A Nor’easter is a term used to describe storms that travel northeast, often over the United States. There are scenarios in which warm air from a hurricane might contribute to the formation of a Nor’easter or Nor’easter-like conditions. For example, 2012’s Hurricane Sandy combined with polar jet stream air to create Nor’easter conditions. That’s why Hurricane Sandy essentially caused a blizzard over the Appalachian Mountains and dropped one to three feet of snow over more than half of West Virginia.
However, most Nor’easters are not caused by hurricanes. Hurricanes form near the equator, while the majority of Nor’easters form in the latitudes between New Jersey and Georgia during the winter.
The polar jet stream sends cold air from the arctic south through central North America. As that jet stream runs into warm air closer to the Gulf of Mexico it begins moving east, and then north once it nears the warmer air over the Atlantic. The Gulf Stream keeps the Atlantic warmer even during winter. The cold arctic air combined with the warm Gulf Stream air is what powers Nor’easters.
Yes – they’re technically called “synoptic-scale extratropical cyclones.” This is different from a hurricane, which is a “tropical cyclone.” Both are cyclones but they develop in different parts of the Earth due to different weather factors.
Both often develop over the Atlantic, except Nor’easters develop much further north than hurricanes. They are also their most intense around New England or the East Coast of Canada instead of in the Caribbean or Gulf of Mexico, where you’ll never find a Nor’easter.
When eastward moving jet stream air reaches the east coast, it creates an area of low pressure. This area of lower pressure can form inland or over the water, where it’s pushed north or northeastward.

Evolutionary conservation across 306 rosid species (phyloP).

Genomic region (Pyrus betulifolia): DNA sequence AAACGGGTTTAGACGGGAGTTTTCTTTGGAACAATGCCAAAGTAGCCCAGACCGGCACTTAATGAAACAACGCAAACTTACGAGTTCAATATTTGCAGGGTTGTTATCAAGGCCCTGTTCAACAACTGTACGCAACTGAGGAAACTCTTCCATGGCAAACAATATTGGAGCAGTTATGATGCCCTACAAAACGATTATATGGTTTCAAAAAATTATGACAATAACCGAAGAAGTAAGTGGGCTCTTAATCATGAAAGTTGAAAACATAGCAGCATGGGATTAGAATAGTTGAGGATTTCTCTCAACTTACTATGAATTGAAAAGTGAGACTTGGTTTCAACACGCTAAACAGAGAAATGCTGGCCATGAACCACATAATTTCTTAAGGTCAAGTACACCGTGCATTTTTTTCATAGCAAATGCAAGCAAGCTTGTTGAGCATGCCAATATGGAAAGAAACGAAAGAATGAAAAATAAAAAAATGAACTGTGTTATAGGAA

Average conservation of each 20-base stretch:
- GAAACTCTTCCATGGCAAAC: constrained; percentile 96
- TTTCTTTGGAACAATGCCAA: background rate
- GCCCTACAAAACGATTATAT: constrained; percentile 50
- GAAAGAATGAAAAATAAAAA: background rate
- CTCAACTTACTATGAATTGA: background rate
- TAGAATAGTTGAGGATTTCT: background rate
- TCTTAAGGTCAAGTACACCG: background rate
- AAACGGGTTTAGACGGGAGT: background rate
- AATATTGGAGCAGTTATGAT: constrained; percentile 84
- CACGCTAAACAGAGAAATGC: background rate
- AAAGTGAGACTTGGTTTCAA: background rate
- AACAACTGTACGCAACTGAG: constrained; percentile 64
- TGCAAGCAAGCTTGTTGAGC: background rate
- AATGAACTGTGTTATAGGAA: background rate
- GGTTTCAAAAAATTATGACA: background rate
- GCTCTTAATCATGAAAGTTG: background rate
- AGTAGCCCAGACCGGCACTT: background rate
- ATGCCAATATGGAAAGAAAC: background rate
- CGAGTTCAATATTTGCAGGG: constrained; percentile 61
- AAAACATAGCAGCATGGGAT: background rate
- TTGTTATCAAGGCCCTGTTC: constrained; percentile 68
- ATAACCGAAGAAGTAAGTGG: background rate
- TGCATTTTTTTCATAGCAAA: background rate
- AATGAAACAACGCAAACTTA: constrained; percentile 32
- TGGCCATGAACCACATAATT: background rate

Although Nor’easters typically form near the coast these can be massive storms with big rotations that drop heavy snows all along the Appalachian regions of the United States and New England.
Although Florida is highly susceptible to hurricanes, we generally aren’t heavily impacted by Nor’easters. The polar jet stream swings northeast by the time it reaches near the Gulf of Mexico, which means it mostly passes Florida by. Nor’easters also develop either parallel with or most often to the north of Georgia.
No – Nor’easters can be windy, but they aren’t windy on the same level as hurricanes. They’re instead measured with the Northeast Snowfall Impact Scale (NESIS), which is based on square miles affected, snowfall and population effected.
There are still five categories on NESIS:
A category one storm would only affect a relatively small area while a category five can affect large swathes of North America. There have only been two Category 5, or “Extreme,” Nor’easters since the NESIS system was implemented – one in March 1993 and another in January 1996.
The 1993 storm actually did drop between one to four inches of snow on parts of Florida’s panhandle, but the heaviest snows of that storm were over the Appalachian Mountains in West Virginia, Pennsylvania and New York. The path was similar for the 1996 storm, except it was more concentrated between the Virginias, Maryland, Southeastern Pennsylvania and New Jersey.
Very common. For much of the winter there are Nor’easters of various strength dropping snow in New England and Appalachian states. As of October 27, 2021, there’s an active Nor’easter that’s knocked out power for nearly 300,000 residents of Massachusetts, Rhode Island and New Hampshire. The storm brought wind gusts measuring up to 85 mph and sparked a state of emergency in New York and New Jersey.